The main thing is if your order defines when the children are with you during term time. If it says - every other week-end and every wednesday night. Then if she takes them away when they should be with you, it's a breach if it isn't agreed in writing. So regardless of the bit about the holidays, is the term-time schedule clearly defined in the order? Under the bit that says "it is ordered that".?

Ok so if she doesn't reply you'll have to wait and see what happens. Maybe she won't go (she could have been trying it on). If she does go on holiday and has not agreed any extra time then you could either apply for enforcement (it is a breach of the regular time) or apply for variation to get the order more clearly defined regarding things like holidays in term time. I now have a clause in my order that says neither parent will take holidays during term time unless agreed in writing between them and only if the school also gives consent. Of course she still messes about wth my time in school holidays! Wanting to change dates etc.

I think if you sent that email it might make her think - she'll probably know you'll apply for enforcement as you mentioned a clear breach. Basically if she doesn't reply there is no agreement so if she goes on holiday it's a breach. What you really want though is to prevent this happening again hence tighter order wording.

I have only had once experience of enforcement (which wasn't good) but from what I learned about it, if you want the order tightening up you're more likely to get that from applying to vary than from enforcement. On the other hand if it's too soon to apply to vary, then enforcement is more acceptable (and within that application you could request specific variation of the order to resolve such things).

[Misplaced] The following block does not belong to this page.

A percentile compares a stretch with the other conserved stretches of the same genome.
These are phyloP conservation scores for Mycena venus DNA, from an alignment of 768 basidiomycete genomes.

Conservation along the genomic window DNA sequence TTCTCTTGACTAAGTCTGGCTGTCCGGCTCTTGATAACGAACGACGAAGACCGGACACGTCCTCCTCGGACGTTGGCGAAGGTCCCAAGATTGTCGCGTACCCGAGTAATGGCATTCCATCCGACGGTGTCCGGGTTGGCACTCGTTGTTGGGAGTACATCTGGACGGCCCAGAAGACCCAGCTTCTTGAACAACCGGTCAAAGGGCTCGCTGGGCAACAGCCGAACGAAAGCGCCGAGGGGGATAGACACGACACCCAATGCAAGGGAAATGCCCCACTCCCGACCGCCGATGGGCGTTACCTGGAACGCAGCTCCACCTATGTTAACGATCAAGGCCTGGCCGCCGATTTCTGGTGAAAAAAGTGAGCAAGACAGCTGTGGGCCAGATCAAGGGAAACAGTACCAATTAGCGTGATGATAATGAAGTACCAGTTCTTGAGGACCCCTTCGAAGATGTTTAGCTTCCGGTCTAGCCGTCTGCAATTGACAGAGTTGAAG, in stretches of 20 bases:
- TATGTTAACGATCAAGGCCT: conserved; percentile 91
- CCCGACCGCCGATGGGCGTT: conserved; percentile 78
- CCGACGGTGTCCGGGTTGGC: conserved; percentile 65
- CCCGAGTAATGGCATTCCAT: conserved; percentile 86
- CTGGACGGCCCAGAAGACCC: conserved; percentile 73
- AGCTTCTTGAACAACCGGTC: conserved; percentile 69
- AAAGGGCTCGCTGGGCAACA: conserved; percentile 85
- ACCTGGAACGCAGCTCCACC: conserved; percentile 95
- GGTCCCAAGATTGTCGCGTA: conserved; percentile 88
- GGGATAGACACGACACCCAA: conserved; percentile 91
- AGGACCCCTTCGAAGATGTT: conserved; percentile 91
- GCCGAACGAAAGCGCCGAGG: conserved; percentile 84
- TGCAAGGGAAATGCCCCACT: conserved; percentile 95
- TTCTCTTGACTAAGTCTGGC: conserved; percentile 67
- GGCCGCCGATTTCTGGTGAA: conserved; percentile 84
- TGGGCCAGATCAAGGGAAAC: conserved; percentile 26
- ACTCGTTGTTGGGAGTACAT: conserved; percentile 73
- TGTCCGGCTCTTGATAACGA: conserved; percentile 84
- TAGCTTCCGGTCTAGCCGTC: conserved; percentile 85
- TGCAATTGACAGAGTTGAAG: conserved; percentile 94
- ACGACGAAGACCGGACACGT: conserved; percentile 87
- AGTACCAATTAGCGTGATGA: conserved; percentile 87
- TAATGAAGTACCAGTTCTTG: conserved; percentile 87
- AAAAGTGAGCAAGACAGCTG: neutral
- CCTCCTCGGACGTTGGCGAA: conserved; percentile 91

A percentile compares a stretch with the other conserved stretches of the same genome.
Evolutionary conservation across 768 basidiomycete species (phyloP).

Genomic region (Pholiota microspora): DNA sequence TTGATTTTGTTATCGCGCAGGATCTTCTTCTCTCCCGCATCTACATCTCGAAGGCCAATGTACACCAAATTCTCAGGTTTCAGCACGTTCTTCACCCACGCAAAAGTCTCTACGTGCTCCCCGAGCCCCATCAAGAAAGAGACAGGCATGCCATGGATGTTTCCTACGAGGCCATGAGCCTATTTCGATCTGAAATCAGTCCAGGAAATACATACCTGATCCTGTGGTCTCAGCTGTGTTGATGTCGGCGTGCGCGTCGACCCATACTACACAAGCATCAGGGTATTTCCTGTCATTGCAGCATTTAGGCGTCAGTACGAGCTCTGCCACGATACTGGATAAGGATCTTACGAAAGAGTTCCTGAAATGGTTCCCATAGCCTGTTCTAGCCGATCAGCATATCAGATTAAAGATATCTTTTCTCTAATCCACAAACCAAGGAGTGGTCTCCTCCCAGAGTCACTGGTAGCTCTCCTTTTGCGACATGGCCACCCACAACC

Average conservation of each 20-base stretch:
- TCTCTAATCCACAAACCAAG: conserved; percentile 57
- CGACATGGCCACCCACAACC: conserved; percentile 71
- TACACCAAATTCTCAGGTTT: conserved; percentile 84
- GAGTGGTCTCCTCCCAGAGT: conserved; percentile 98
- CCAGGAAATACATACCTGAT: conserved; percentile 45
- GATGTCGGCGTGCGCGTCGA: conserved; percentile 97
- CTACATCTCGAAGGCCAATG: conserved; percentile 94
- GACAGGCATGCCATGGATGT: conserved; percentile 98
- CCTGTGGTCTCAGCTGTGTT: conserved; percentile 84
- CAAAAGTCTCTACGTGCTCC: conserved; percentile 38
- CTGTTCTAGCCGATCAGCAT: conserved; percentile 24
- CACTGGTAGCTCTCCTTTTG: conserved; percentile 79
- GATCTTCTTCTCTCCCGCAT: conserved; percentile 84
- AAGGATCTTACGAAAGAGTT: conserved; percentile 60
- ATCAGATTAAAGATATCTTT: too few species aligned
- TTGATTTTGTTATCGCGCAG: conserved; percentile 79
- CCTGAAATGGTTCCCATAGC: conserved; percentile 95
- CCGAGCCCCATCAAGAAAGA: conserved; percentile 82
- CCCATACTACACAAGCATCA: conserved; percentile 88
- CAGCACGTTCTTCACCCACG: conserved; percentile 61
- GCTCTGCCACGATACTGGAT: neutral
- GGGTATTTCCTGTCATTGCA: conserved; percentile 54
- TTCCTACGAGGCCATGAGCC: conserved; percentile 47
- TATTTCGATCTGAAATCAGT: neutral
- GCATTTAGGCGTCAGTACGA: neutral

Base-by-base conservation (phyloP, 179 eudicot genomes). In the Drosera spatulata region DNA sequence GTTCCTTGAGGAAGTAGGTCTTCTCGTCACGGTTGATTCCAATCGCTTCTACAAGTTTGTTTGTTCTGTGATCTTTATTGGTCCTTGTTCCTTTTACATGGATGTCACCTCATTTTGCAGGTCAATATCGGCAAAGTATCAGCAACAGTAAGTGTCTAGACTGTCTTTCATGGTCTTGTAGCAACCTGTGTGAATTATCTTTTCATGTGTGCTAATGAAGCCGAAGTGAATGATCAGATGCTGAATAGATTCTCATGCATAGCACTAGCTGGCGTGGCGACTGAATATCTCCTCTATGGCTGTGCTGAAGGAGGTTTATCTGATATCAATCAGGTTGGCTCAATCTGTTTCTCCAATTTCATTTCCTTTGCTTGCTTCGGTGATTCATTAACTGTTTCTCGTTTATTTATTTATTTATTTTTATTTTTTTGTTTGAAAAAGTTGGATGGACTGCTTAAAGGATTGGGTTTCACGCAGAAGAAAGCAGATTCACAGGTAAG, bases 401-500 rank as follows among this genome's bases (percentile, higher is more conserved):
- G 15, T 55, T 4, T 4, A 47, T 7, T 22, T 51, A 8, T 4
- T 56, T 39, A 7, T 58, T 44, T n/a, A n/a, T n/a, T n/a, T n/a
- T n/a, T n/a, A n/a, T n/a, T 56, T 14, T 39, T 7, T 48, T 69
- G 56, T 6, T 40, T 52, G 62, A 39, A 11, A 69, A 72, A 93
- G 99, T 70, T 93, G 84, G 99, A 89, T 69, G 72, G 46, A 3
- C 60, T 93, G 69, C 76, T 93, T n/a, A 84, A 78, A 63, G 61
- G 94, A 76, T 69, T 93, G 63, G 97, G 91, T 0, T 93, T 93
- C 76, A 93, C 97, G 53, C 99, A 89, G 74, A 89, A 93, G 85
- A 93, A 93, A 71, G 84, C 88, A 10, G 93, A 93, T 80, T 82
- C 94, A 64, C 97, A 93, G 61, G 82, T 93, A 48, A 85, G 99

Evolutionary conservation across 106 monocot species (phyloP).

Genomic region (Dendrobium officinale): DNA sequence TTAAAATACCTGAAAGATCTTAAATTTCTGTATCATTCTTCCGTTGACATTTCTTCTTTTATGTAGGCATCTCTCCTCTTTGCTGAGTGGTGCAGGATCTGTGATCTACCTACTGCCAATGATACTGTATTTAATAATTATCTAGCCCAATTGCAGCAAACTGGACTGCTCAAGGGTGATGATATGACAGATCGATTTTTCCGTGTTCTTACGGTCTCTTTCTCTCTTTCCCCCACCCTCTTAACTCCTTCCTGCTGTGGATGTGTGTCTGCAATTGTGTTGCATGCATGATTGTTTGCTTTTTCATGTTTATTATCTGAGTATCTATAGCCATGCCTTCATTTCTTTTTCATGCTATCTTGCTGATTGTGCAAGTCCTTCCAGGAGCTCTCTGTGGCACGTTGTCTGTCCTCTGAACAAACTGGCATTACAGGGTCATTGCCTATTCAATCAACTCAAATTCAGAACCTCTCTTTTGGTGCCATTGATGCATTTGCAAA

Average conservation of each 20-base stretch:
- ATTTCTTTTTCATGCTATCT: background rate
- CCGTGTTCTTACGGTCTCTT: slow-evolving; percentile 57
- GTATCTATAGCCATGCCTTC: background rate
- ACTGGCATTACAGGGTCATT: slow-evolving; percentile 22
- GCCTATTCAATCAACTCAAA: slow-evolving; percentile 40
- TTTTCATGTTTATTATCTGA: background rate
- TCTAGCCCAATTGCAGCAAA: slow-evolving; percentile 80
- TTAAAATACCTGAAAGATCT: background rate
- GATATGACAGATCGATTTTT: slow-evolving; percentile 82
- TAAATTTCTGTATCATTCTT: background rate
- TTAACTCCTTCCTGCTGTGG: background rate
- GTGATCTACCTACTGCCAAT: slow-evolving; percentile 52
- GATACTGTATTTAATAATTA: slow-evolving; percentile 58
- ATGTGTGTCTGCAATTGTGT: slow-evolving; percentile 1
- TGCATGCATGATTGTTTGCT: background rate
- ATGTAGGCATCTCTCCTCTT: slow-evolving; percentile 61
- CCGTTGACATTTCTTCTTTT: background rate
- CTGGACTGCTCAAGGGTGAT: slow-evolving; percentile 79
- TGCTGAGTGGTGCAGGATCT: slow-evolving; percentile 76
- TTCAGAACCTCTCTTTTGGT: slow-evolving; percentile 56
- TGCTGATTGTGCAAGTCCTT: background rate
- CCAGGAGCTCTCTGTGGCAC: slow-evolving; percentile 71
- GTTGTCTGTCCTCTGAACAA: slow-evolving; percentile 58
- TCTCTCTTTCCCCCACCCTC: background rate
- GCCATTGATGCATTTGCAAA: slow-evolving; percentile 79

Anyway wait and see what happens and if she replies. When is she talking about going away?
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#7
She's now agreed to the extra time. She has a transcript if the court hearing and keeps referring to. I haven't paid for that, I've just got the court order which I assume is the only relevant part. I'm having them for four extra days, totalling 6 full days which she's agreed to, however I don't think she's realised will be following my weekend so will be 6 consecutive. If she's agreed the dates then my keeping them wouldn't be seen as a breach, would it?
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#8
(02-25-2020, 02:57 PM)Londoniandad Wrote: She's now agreed to the extra time. She has a transcript if the court hearing and keeps referring to. I haven't paid for that, I've just got the court order which I assume is the only relevant part. I'm having them for four extra days, totalling 6 full days which she's agreed to, however I don't think she's realised will be following my weekend so will be 6 consecutive. If she's agreed the dates then my keeping them wouldn't be seen as a breach, would it?

I don't see a breach as she going on holiday for 7 consecutive nights. she is making up the time as she should. wether she has realised what your suggesting I don't know. just take the extra 4 days and you both move forward ready to tackle future issues Smile
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#9
Yay. Sometimes some firm but polite talking does the trick. You now know she really doesn't want to have to go to court again so you have some leverage. But always keep that blindingly reasonable calm, polite tone in emails - as if writing to a business colleage. It disarms them when they're looking for an argument and unnerves them a bit.

So the four days follows your normal week-end? If the normal week-end is in the order then she must know that they will be with you for 6 days. If there's any doubt, I usually confirm briefly with something like

"As per our agreement of x date, I confirm I will be collecting the children at x time for their usual week-end and returning them to school on x day at x time".

But I wouldn't do that just yet. Let it settle. Also don't do it at all if it's in the order that it's your week-end before the four days. It's always good to be clear with the wording as ex's can be tricky. Does she say an additional four days? As you asked for "additional" days that must be clear.

If the email you sent was as above it does mention the children coming for their usual week-end as well.